Each step is an act of healing in itself.
With every broken relationship comes baggage. The length of time when G and I were in close, active communication was about 2. Not very long compared to others, yet there was so much baggage to be cleared in my head! If your relationship was longer, I can imagine there must be a lot more for you to deal with.
Our baggage will be a mixture of sadness, regret, hope, wistfulness, melancholy, disappointment.
12 s to tell if you have not moved on
If the relationship was intense, your baggage will probably include hate, grief, anger, fear, shame and other deeper emotions. Whatever the emotion is, open yourself to the emotion fully. This means if you hate the person, feel that hatred.
If you feel sad, soak in your sadness. If you feel the need to grief, then please grief. Cry if need be. Take time out for yourself to process these feelings.
Embrace them and accept them. To complete the cleansing process, all the dirt has to be cleansed. To do so you need to first acknowledge and accept your feelings. As you connect with these emotions, slowly let them go. Feel them, understand the source, then release them. Some suggestions would be to talk to a good friend, journaling or meditation.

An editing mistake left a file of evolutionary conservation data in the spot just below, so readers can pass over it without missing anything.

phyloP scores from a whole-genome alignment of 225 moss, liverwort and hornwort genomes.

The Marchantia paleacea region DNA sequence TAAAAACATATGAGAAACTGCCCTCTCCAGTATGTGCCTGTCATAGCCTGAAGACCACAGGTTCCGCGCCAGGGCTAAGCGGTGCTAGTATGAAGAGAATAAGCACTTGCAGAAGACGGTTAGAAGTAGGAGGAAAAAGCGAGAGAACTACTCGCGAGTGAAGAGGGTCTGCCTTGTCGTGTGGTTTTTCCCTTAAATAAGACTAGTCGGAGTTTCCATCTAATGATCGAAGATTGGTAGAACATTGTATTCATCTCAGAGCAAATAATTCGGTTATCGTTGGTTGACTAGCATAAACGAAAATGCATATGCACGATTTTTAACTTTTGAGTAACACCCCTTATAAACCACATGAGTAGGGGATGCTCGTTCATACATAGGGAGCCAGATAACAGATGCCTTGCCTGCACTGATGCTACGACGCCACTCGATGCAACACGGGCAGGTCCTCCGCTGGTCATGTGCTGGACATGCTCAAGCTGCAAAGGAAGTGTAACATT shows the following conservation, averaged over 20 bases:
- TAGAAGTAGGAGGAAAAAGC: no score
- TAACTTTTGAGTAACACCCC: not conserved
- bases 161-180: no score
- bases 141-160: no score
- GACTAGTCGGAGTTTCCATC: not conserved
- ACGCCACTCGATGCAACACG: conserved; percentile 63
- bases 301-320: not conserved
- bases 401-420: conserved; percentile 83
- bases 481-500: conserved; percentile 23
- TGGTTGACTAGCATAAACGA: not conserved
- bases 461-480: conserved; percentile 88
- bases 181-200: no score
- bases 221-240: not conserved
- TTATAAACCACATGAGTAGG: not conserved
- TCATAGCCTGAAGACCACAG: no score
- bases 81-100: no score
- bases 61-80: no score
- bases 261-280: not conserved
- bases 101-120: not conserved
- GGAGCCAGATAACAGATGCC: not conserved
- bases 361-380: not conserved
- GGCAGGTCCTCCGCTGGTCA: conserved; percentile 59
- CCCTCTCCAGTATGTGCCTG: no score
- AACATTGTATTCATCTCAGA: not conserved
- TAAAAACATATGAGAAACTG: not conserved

Such fixations are dangerous. I always believe if real intention is there, any obstacles, no matter how insurmountable, can be overcome. Your friends are there for a reason, to help you, support you, and pull you through this period. K, for sure.
Other close friends include my secondary school pals, my junior college friend, my godbrother whom I knew back when I was 15 and my best friend from university. These people were there to listen to me and support me when I was down. Their overwhelming patience made me very grateful for who they are and our friendships. This experience has undoubtedly strengthened our friendships.
The initial healing period of every wound is always the most delicate. Especially not the very things the wound is susceptible to. I had to reduce contact with G because his actions toward me made it hard for me to move on. A part of me kept seeing him as an ideal guy, while on the other hand, he was treating me in this special way that was ambiguous.
Moving on isn’t easy